Ohio Gov. Mike DeWine delivers a statement with Lt. Gov. Jon Husted, left, and First Lady Fran DeWine, right, following the Dayton Mass Shooting on Tuesday, Aug. 6, 2019 at the Ohio Statehouse in Columbus, Ohio. Credit: oshua A. Bickel /The Columbus Dispatch via AP

When members of Congress return in early September from their month-long recess, they should arrive ready to debate measures — including expanded background checks and red flag legislation — that can help ease America’s gun violence epidemic while respecting Second Amendment rights.

Many on the left, including U.S. Senate Minority Leader Chuck Schumer and Maine Speaker of the House and Senate candidate Sara Gideon, have called for the U.S. Senate to forgo its current recess and return for a special session to take up gun legislation already passed by the U.S. House of Representatives.

This is an unnecessary attempt to score political points when the focus should be on achievable reform.

There is no need for the Senate to come back immediately, though there is a need for action to address the clear deficiencies in our gun background check system, which despite recent updates and improvements, still does not apply as extensively as it should.

Rushed decision making does not lead to good law; legislators should be deliberate in their efforts in order to identify measures that are possible, not simply feel-good, and workable for both lawful gun owners and law enforcement.

The August recess also provides an opportunity for constituents to respectfully interact with their representatives and express their desire for action. If support for strengthening background checks is as robust as gun control advocates say — over 80 percent in Maine, according to the Maine Gun Safety Coalition — then this is a perfect time for constituents to bring that message to federal lawmakers as they hop between public appearances while they are in their home states.

Ultimately, it is protracted, bipartisan discussions and grassroots pressure — not campaigning disguised as policymaking — that can provide a possible path to sensible gun reform.

“We need to come together and work on all of these proposals so that we can greatly lessen the chances or feel that we’ve done everything that we can to prevent the kinds of horrific tragedies that we’ve seen over the past weekend and indeed over the past year,” Sen. Susan Collins told reporters earlier this week.

She’s not being terribly specific, but she’s also not wrong. And as one of the few Senate Republicans who has been willing to engage on issues such as background checks and gun trafficking, she has significant experience in this debate.

The House passed a universal background checks bill in February, but unfortunately, it’s a blunt instrument trying to fix a complicated matter that requires a precision tool. Rep. Jared Golden made the right decision earlier this year when he was one of only two Democrats to vote against it.

“Today’s bill in the House was a near mirror image of the Question 3 ballot initiative that Mainers soundly rejected in 2016, with all 11 counties in the Second District opposing the measure,” Golden said in a written statement at the time. “While many Mainers support background checks for gun sales, this bill would have required them for personal transfers, including many common loans and trades between individuals.”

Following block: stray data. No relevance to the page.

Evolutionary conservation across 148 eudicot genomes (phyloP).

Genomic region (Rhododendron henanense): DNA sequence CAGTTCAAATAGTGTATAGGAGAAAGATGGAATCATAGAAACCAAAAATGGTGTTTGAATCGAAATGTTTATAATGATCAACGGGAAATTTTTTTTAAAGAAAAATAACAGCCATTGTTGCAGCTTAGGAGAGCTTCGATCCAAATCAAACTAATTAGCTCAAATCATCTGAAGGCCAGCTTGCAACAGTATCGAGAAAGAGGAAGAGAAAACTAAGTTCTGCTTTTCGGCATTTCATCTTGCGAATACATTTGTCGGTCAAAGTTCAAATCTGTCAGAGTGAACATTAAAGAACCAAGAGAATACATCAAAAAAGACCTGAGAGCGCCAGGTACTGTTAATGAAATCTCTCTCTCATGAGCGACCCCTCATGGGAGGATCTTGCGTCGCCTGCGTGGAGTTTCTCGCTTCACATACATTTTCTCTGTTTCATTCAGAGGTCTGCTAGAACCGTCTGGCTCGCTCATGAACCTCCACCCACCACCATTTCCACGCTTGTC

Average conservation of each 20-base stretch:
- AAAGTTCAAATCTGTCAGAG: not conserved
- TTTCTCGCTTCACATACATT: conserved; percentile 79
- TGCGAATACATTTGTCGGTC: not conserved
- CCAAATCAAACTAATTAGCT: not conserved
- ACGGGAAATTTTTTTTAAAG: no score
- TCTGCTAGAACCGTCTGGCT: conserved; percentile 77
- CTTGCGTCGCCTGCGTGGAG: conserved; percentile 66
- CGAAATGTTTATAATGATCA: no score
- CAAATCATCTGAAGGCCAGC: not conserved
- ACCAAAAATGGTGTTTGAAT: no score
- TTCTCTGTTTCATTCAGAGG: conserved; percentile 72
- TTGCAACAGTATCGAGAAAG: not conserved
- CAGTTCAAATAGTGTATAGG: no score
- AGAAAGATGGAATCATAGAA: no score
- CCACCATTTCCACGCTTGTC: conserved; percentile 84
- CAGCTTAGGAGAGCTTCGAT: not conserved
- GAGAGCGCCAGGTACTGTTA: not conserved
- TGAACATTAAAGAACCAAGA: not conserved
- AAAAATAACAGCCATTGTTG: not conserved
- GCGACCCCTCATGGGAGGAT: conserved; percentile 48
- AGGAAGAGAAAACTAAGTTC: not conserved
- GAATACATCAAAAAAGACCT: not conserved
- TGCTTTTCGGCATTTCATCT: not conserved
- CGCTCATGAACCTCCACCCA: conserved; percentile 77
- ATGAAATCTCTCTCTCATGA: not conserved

Instead, the Senate should once again take up the bipartisan, years-old proposal from Republican Sen. Pat Toomey and Democratic Sen. Joe Manchin that would require background checks on all commercial sales, exempting transfers between family and friends. If it’s able to pass in the Republican-led Senate — an unquestionably heavy lift — it should find easy passage in the House.

We support expanding and strengthening the background check system in an attempt to keep guns out of the hands of violent criminals, domestic abusers, severely mentally ill individuals, and other people already prohibited from receiving a firearm under federal law. But support for that concept doesn’t require us — or lawmakers from either party — to support every background check bill.

The details matter, and if legislators focus their efforts there rather than on political posturing in the now-constant election cycle, some action may finally be possible.

A much more likely road to action when lawmakers return to Washington is work on federal “red flag” legislation, as it was here in Maine this legislative session. Red flag laws can save lives by allowing for temporary gun seizures, with due process, when someone presents a danger to themselves or others. And encouragingly, a top Senate Republican and Trump ally, Judiciary Committee Chairman Lindsey Graham, has expressed interest in federal legislation to encourage more states to pursue their own red flag laws.

Clearly, there are at least some Republicans ready to engage on these issues. It would be a mistake for Democrats and others pushing for gun reform to make the perfect the enemy of the good, or to attempt to shame opponents into action rather than searching for areas of agreement.